he was shouting out one day at the top of his stentorian voice, and throwing his whole force into emphasising the · Postillon,' when a surly tramp, with his dirty head just rising above the palings, snarled out at him: A pretty little postillion you'd make, you would, master, and a nice light weight for a pony!' Dandelow laughed loudly, called to Polly to give the fellow twopence, and thought no more about the man. • Do you know, master, that was Gipsy Dick ?' she said a little later; 'there hasn't been a gipsy camp about here for years. He did look bad!' Dandelow's face changed—a dark cloud passed over it: 'Who's he?''Lawk, sir ! he's Drinking Dick as they wouldn't take with 'em when mistress sent off the pack of them to America. They do say them gipsies never get drunk ; he did, though, whenever he got a chance-the black !' Polly noticed that something had come over Mr. Dandelow. There was no more singing; he looked fierce and dangerous. The good wife was anxious, but

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was wise enough to make no remark. A week or so after this a neighbour called and begged Mr. Dandelow to come with him and help him to buy a horse. It was late when he got home again ; he was tired and famished ; the supply of creature comforts was abundant as usual. Fastidious almost to daintiness as he was, the bulk of food he would consume at a sitting was prodigious. At last he was satisfied and drew back his chair. "What's the news, my lass ?? he said ; for his quick eye read every expression in his wife's face.

l “John, I've found a little boy! he's coming for you to look at tomorrow morning—he and his mother. Oh, John, he is so beautiful !'

Next morning, while they were at breakfast, Polly came in, not in the best of humours. “Here's the woman Keomi and the dirty little ragged

6 boy with her!' Husband and wife looked at one another queerly. Polly stood silent and square with a defiant stare as if she would have said, • What next ?' 'Bring him in, Polly,' said Mr. Dandelow. . What! both of 'em ?' There was an ostentatious disgust and contempt in her face and the tone of her voice. Mrs. Dandelow kept her eyes fixed on her husband-her colour went and came—she was in great agitation. He seemed as if he would not notice her. We don't

" want the woman yet; bring in the boy !' Polly went out slowly; when she came back she dragged in by the scruff of his neck'a ragged little savage of some five years old, with a mat of tangled black hair that hung over his brow, and an eye like a hawk's, that stared at you wildly, but had no more speculation' in its orb than a hawk’s has. It was a burning, glaring stare; as you moved, it followed you. Nay! it followed everybody as anybody moved, like an eye in a picture. The child showed no more curiosity, interest, fear, surprise, or any other emotion than if he had been cut out of wood or stone. He was dirty and ragged, but he was undeniably a very striking-looking child. Dandelow surveyed him as he would have done a young colt, speaking never a word. For a full minute there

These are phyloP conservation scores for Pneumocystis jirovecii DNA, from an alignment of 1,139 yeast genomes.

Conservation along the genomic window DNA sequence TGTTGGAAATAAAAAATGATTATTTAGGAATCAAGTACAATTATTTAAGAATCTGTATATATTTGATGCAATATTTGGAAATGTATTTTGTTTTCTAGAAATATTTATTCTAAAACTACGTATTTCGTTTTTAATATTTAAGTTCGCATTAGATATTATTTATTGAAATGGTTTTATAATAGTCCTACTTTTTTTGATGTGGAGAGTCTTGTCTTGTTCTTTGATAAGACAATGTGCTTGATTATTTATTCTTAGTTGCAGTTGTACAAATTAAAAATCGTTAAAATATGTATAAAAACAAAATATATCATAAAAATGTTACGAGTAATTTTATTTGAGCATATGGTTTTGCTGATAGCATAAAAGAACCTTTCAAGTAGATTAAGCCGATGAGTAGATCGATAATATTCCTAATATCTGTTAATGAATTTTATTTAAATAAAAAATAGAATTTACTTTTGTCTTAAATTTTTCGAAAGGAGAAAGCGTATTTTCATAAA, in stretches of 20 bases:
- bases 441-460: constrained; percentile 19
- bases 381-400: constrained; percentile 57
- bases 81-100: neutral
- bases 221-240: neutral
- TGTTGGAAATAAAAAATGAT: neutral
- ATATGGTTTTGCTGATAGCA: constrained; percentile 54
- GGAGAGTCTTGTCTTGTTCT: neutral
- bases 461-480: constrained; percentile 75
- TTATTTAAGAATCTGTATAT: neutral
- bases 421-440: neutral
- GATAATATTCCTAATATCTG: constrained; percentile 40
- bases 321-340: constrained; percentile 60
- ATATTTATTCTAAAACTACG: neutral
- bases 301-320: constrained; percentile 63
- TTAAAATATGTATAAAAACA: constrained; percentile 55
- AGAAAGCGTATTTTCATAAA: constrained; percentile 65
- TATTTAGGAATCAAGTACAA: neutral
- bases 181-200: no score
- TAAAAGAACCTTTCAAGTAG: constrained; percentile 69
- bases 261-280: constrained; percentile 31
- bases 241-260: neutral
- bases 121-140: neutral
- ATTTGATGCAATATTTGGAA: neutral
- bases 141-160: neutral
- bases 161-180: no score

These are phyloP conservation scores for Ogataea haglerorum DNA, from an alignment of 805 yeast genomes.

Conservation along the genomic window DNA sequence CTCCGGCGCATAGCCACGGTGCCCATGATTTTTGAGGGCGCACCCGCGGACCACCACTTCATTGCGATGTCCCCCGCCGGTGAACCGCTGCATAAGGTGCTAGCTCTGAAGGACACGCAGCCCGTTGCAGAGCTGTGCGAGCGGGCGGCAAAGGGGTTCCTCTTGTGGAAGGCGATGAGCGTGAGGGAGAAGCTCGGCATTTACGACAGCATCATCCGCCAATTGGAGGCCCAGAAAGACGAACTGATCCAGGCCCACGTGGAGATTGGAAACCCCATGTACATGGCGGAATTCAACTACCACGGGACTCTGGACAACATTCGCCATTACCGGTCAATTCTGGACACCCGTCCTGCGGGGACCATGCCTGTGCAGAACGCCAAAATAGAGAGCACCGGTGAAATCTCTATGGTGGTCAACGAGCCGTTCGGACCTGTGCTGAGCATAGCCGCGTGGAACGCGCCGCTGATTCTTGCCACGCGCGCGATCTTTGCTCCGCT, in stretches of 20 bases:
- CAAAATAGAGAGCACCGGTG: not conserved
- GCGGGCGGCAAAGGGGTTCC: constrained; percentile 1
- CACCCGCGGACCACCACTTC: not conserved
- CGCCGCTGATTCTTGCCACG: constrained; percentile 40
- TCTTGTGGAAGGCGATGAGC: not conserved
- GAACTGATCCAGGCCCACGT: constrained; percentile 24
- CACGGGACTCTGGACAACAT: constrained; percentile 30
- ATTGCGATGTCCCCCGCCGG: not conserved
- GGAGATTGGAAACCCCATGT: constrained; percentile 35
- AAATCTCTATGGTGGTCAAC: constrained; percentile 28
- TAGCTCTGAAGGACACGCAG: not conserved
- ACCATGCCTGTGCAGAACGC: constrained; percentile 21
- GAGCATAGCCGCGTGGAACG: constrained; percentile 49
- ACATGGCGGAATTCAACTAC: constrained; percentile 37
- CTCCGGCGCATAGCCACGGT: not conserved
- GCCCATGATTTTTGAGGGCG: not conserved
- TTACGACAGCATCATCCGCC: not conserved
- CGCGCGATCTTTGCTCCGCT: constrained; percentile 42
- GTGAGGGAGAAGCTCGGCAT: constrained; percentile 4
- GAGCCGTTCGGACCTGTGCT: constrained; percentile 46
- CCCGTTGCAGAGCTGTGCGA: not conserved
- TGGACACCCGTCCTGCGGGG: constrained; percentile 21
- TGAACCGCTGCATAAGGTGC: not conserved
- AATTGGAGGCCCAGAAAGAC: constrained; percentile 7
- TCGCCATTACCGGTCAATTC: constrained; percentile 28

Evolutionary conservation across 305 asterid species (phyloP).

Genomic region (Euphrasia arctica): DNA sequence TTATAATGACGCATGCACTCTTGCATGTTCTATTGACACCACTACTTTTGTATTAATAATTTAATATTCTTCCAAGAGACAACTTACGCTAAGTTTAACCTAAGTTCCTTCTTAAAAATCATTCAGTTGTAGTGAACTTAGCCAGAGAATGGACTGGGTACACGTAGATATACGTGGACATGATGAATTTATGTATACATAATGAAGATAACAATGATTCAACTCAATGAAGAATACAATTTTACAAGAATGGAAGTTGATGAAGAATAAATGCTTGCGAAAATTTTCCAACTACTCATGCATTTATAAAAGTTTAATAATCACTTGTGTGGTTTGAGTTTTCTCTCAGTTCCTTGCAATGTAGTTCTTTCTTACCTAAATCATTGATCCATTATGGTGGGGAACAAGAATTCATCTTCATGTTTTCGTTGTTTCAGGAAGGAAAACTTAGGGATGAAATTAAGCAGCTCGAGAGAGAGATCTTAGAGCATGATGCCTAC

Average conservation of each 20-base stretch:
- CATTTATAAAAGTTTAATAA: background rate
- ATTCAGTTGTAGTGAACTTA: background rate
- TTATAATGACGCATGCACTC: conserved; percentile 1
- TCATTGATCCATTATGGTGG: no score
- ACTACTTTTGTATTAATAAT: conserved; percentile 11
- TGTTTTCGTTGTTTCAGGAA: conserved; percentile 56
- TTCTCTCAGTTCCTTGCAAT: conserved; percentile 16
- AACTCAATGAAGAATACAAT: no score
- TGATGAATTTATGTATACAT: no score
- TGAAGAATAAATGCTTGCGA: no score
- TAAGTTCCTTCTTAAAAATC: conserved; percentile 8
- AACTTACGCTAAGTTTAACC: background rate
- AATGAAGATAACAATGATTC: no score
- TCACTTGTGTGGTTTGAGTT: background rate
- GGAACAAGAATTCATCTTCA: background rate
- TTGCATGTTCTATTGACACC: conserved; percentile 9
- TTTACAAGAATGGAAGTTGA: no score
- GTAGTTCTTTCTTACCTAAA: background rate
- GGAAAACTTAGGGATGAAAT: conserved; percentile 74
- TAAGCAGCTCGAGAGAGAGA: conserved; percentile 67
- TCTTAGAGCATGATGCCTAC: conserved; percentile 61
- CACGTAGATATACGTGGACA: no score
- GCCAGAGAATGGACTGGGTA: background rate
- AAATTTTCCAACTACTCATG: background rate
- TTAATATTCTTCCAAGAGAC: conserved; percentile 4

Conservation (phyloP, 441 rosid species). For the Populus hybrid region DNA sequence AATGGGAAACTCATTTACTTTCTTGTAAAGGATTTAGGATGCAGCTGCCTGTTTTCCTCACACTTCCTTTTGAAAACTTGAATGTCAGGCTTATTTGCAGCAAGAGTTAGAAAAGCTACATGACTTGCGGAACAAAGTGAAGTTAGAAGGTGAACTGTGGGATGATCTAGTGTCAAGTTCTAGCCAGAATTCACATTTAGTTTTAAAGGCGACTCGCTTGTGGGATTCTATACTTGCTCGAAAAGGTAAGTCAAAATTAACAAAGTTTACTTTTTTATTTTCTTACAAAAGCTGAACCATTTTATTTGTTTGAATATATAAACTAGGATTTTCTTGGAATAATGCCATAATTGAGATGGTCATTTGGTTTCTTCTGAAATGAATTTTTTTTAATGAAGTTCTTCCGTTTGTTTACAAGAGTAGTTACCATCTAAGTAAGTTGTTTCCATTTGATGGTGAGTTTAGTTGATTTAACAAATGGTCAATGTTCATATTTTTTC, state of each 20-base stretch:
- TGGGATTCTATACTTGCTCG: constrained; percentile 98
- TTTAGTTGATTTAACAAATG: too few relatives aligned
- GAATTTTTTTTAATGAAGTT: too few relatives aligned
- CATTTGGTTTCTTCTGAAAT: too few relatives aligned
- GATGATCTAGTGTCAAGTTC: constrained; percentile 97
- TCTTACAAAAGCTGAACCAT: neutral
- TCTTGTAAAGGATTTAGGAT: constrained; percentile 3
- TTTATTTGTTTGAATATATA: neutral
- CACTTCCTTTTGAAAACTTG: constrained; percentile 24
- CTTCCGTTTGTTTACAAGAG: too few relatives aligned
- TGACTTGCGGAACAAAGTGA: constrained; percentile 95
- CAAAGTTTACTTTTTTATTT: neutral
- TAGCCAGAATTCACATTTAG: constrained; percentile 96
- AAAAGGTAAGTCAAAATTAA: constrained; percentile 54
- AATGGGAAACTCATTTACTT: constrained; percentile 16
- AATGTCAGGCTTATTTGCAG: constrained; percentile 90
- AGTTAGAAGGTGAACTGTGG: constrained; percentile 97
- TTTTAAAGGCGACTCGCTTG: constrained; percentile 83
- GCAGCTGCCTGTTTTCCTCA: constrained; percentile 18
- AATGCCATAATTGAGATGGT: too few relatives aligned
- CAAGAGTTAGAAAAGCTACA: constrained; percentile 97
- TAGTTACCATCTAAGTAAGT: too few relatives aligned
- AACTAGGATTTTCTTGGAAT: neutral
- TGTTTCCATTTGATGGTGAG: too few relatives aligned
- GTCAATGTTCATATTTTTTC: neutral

a was a dead silence. “Trot him out, Polly!' Mr. Dandelow evidently for a moment had fallen into a dream that he was buying a pony. Polly led the little animal to the other end of the room, Dandelow signalling to her to place him near the window where the light was best. "Turn him round!' Polly obeyed. "Give him his head. She took her hand off his collar. The child grinned at her and showed his wbite teeth. It was an impish, mocking grin, and Polly returned it by smacking her hands together as if to get rid of the filth of the touch of such as he, and by a loud · Phew!' Mr. Dandelow got up from his chair, went to the window, and turned the child round; then, looking down upon him not unkindly, said, 'What's your name, boy?' 'Lorry.' 'Lorry what ?' 'Lorry!' • What's your father's name?' 'Dick!' Where have you been living, boy?' • I ain't a been living nowhere—no more than you have!' Mr. Dandelow was brought to a stand by this unexpected retort. Was